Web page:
Succession Planning

Succession Planning

by Adriane B. Miller

Small, closely-held companies must confront this thorny issue.

John R. Beever doesn’t know how his business would function if he fell out of an airplane today–but he’s prodding his family and key managers to discuss it.

Mr. Beever, 59, runs family-owned John Dittmar & Sons, Inc., a Baltimore custom woodwork manufacturer that his great-grandfather started in 1876.

But discussing the future raises difficult questions. Mr. Beever’s two sons, Geoffrey and John C. are in their 30s and vice presidents of the firm. Both are enthusiastic about the business, both are bright. Both want to succeed their father.

What son does the senior Mr. Beever choose as successor? Will that son be able to steer the company through a new era? And will Mr. Beever be able to let go and watch others toil without him?

By confronting tough issues about the strength of his business and who will succeed him, Mr. Beever is far ahead of most small company owners, who wait for unexpected events to trigger difficult decisions.

“Planning the transition and continuity of succession is the single most courageous act a leader can do,” says Ivan Lansberg, director of Yale University’s Program for the Study of Family firms. “Succession planning really confronts you with your own mortality. It requires getting with the kids and talking about when you are no longer going to be around. A lot of families don’t want to do this.”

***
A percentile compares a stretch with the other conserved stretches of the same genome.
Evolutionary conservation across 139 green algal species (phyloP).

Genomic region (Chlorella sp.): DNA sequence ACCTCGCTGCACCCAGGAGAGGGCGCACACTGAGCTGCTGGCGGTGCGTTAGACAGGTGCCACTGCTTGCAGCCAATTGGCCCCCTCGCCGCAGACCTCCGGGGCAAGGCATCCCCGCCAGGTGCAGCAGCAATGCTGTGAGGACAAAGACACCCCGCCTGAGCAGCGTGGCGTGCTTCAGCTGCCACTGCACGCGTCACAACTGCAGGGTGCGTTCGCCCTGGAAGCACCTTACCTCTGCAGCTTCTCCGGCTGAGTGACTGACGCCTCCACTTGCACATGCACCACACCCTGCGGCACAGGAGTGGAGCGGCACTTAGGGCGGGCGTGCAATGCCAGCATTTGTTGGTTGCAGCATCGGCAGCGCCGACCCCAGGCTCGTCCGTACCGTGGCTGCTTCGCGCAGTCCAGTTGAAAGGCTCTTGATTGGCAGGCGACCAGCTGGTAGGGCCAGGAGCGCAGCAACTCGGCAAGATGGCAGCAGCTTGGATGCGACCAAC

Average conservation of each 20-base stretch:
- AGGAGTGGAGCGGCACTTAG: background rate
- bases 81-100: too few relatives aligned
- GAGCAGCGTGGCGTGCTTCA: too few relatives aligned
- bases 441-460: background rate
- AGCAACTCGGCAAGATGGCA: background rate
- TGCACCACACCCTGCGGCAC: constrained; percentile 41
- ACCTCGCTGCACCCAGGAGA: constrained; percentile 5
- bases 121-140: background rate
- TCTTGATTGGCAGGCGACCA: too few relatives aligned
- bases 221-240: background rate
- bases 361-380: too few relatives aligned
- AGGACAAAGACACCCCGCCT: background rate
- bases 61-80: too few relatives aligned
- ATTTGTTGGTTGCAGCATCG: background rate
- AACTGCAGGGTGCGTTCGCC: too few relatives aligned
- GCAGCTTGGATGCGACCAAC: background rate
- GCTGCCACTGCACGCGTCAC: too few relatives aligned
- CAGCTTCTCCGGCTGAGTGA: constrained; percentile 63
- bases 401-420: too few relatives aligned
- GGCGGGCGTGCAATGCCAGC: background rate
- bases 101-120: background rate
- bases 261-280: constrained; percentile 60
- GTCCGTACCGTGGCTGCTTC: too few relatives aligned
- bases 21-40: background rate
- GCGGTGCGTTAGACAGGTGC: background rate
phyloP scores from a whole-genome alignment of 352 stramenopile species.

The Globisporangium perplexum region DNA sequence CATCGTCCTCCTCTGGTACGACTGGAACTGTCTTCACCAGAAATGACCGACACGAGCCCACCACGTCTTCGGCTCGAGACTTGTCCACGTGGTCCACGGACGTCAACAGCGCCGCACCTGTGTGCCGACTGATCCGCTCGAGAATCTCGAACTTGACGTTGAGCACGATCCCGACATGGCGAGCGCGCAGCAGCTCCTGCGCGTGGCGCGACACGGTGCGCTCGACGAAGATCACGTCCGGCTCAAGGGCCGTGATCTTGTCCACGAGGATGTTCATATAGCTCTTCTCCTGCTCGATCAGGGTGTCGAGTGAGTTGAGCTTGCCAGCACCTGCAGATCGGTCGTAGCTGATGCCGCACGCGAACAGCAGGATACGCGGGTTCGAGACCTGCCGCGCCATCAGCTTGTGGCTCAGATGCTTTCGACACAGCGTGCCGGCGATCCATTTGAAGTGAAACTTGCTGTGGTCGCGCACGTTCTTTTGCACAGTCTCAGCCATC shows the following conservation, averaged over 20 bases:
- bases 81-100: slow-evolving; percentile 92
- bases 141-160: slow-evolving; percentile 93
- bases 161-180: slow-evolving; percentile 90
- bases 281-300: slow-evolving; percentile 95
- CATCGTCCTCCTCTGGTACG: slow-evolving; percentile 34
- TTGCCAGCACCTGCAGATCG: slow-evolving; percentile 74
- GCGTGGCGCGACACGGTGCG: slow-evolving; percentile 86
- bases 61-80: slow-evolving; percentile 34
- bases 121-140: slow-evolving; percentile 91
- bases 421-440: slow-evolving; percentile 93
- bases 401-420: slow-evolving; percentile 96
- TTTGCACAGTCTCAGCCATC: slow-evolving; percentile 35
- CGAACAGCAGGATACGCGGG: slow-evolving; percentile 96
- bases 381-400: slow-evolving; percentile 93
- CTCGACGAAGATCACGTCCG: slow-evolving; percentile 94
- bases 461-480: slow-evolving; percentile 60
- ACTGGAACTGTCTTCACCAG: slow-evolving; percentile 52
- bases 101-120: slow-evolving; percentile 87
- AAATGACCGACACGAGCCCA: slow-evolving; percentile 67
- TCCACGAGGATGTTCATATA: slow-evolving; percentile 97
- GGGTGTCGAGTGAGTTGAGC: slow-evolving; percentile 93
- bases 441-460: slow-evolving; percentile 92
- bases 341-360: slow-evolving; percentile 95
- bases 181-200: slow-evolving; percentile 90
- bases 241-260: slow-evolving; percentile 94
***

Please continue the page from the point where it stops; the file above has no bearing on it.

But if they don’t, he says, the likelihood of getting everyone to agree on a future direction of the family company is slim. And without a vision from its owners and managers, a closely-held company won’t survive.

Closely-held companies account for about 90% of all businesses in Maryland, according to figures from the state Department of Economic and Employment Development and Loyola College of Maryland’s Center for Closely-Held Firms. Harsha B. Desai, center director, estimates that closely-held firms control about 77% of the state’s total payroll.

“Succession should never be an event,” Mr. Lansberg says. “It should be a process. If it becomes an event, you have a problem.”

The process requires owner/managers to deal with a slew of sticky questions: How can they choose among several capable successors? What happens if no one in the family is really interested in taking over?

Corporate heirs have to face theory issues of their own: What if the older generation won’t discuss or even think about succession?

What if they retire but won’t relinquish authority? Should the company continue a family business at all or be sold?

Transferring power may not be comfortable, but it can be graceful and profitable, Mr. Lansberg says. Here are some key issues that owner/managers must confront:

  • Is continuing the business into the next generation in the best interest of family members? “Don’t assume you should keep it in the family,” Mr. Lansberg says. “In a lot of cases, the family might be better off selling the business.”